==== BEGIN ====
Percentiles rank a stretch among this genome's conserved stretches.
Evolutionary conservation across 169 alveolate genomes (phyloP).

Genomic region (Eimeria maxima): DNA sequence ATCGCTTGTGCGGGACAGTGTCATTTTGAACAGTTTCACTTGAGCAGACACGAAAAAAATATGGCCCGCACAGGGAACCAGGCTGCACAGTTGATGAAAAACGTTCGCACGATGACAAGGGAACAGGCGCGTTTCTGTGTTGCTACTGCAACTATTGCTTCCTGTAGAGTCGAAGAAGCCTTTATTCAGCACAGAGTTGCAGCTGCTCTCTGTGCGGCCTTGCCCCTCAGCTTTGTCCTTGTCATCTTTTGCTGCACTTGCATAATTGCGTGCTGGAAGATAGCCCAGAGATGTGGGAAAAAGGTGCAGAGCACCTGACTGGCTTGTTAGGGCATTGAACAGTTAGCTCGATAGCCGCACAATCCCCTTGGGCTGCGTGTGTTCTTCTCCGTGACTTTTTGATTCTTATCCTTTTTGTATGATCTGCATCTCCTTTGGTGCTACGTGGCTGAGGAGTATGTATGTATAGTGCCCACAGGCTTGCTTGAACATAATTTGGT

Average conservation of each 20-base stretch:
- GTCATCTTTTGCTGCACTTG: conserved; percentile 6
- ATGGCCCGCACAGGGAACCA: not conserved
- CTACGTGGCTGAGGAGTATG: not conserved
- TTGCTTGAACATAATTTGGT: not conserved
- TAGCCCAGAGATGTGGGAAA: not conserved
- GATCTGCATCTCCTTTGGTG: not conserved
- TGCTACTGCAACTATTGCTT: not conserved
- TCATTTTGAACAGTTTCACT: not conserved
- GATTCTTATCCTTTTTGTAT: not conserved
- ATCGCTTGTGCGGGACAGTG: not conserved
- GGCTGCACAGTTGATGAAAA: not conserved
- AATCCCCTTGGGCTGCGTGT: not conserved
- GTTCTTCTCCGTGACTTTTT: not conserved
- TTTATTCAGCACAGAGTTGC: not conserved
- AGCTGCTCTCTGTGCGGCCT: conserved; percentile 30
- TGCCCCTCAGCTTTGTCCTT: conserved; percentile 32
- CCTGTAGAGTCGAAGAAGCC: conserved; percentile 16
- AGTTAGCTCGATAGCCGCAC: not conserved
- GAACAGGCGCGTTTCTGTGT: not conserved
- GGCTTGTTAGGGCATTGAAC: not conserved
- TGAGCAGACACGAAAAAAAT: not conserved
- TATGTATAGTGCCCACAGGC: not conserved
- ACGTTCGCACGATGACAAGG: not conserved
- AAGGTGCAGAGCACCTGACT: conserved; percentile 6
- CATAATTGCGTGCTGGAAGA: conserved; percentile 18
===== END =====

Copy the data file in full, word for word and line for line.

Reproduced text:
Percentiles rank a stretch among this genome's conserved stretches.
Evolutionary conservation across 169 alveolate genomes (phyloP).

Genomic region (Eimeria maxima): DNA sequence ATCGCTTGTGCGGGACAGTGTCATTTTGAACAGTTTCACTTGAGCAGACACGAAAAAAATATGGCCCGCACAGGGAACCAGGCTGCACAGTTGATGAAAAACGTTCGCACGATGACAAGGGAACAGGCGCGTTTCTGTGTTGCTACTGCAACTATTGCTTCCTGTAGAGTCGAAGAAGCCTTTATTCAGCACAGAGTTGCAGCTGCTCTCTGTGCGGCCTTGCCCCTCAGCTTTGTCCTTGTCATCTTTTGCTGCACTTGCATAATTGCGTGCTGGAAGATAGCCCAGAGATGTGGGAAAAAGGTGCAGAGCACCTGACTGGCTTGTTAGGGCATTGAACAGTTAGCTCGATAGCCGCACAATCCCCTTGGGCTGCGTGTGTTCTTCTCCGTGACTTTTTGATTCTTATCCTTTTTGTATGATCTGCATCTCCTTTGGTGCTACGTGGCTGAGGAGTATGTATGTATAGTGCCCACAGGCTTGCTTGAACATAATTTGGT

Average conservation of each 20-base stretch:
- GTCATCTTTTGCTGCACTTG: conserved; percentile 6
- ATGGCCCGCACAGGGAACCA: not conserved
- CTACGTGGCTGAGGAGTATG: not conserved
- TTGCTTGAACATAATTTGGT: not conserved
- TAGCCCAGAGATGTGGGAAA: not conserved
- GATCTGCATCTCCTTTGGTG: not conserved
- TGCTACTGCAACTATTGCTT: not conserved
- TCATTTTGAACAGTTTCACT: not conserved
- GATTCTTATCCTTTTTGTAT: not conserved
- ATCGCTTGTGCGGGACAGTG: not conserved
- GGCTGCACAGTTGATGAAAA: not conserved
- AATCCCCTTGGGCTGCGTGT: not conserved
- GTTCTTCTCCGTGACTTTTT: not conserved
- TTTATTCAGCACAGAGTTGC: not conserved
- AGCTGCTCTCTGTGCGGCCT: conserved; percentile 30
- TGCCCCTCAGCTTTGTCCTT: conserved; percentile 32
- CCTGTAGAGTCGAAGAAGCC: conserved; percentile 16
- AGTTAGCTCGATAGCCGCAC: not conserved
- GAACAGGCGCGTTTCTGTGT: not conserved
- GGCTTGTTAGGGCATTGAAC: not conserved
- TGAGCAGACACGAAAAAAAT: not conserved
- TATGTATAGTGCCCACAGGC: not conserved
- ACGTTCGCACGATGACAAGG: not conserved
- AAGGTGCAGAGCACCTGACT: conserved; percentile 6
- CATAATTGCGTGCTGGAAGA: conserved; percentile 18